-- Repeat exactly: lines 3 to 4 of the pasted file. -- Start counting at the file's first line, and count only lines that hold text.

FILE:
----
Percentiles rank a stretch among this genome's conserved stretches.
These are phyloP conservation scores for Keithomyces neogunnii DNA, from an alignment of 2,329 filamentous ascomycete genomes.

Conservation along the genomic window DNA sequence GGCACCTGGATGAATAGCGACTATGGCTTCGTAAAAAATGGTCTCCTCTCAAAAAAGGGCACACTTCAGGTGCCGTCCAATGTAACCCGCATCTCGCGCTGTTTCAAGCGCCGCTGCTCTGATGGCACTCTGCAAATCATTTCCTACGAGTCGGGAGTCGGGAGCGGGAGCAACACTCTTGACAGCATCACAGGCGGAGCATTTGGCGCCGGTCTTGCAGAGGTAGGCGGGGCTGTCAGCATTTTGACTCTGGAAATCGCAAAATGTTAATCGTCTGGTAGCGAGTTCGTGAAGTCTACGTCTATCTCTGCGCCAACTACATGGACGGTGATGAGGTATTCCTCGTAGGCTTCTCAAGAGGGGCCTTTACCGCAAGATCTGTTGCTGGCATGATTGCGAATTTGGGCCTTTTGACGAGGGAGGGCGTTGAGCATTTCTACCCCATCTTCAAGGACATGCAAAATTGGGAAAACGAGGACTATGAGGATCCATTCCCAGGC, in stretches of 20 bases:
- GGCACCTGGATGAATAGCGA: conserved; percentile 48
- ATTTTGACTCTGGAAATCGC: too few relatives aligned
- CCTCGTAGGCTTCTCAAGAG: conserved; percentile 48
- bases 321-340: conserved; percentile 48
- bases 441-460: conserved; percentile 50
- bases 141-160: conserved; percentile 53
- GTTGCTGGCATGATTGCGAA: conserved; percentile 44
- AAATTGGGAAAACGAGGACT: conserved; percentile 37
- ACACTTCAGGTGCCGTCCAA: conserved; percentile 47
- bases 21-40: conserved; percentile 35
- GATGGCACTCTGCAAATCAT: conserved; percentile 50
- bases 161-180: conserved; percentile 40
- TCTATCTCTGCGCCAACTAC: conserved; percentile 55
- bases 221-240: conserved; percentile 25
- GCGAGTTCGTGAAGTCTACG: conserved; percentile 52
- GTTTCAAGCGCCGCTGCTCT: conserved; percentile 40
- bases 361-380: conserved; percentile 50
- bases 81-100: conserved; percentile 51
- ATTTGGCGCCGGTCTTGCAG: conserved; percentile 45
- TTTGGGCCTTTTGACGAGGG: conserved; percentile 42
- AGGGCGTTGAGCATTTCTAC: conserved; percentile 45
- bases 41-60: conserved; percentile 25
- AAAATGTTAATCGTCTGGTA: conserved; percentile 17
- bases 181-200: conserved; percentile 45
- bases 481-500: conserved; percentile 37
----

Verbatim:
Conservation along the genomic window DNA sequence GGCACCTGGATGAATAGCGACTATGGCTTCGTAAAAAATGGTCTCCTCTCAAAAAAGGGCACACTTCAGGTGCCGTCCAATGTAACCCGCATCTCGCGCTGTTTCAAGCGCCGCTGCTCTGATGGCACTCTGCAAATCATTTCCTACGAGTCGGGAGTCGGGAGCGGGAGCAACACTCTTGACAGCATCACAGGCGGAGCATTTGGCGCCGGTCTTGCAGAGGTAGGCGGGGCTGTCAGCATTTTGACTCTGGAAATCGCAAAATGTTAATCGTCTGGTAGCGAGTTCGTGAAGTCTACGTCTATCTCTGCGCCAACTACATGGACGGTGATGAGGTATTCCTCGTAGGCTTCTCAAGAGGGGCCTTTACCGCAAGATCTGTTGCTGGCATGATTGCGAATTTGGGCCTTTTGACGAGGGAGGGCGTTGAGCATTTCTACCCCATCTTCAAGGACATGCAAAATTGGGAAAACGAGGACTATGAGGATCCATTCCCAGGC, in stretches of 20 bases:
- GGCACCTGGATGAATAGCGA: conserved; percentile 48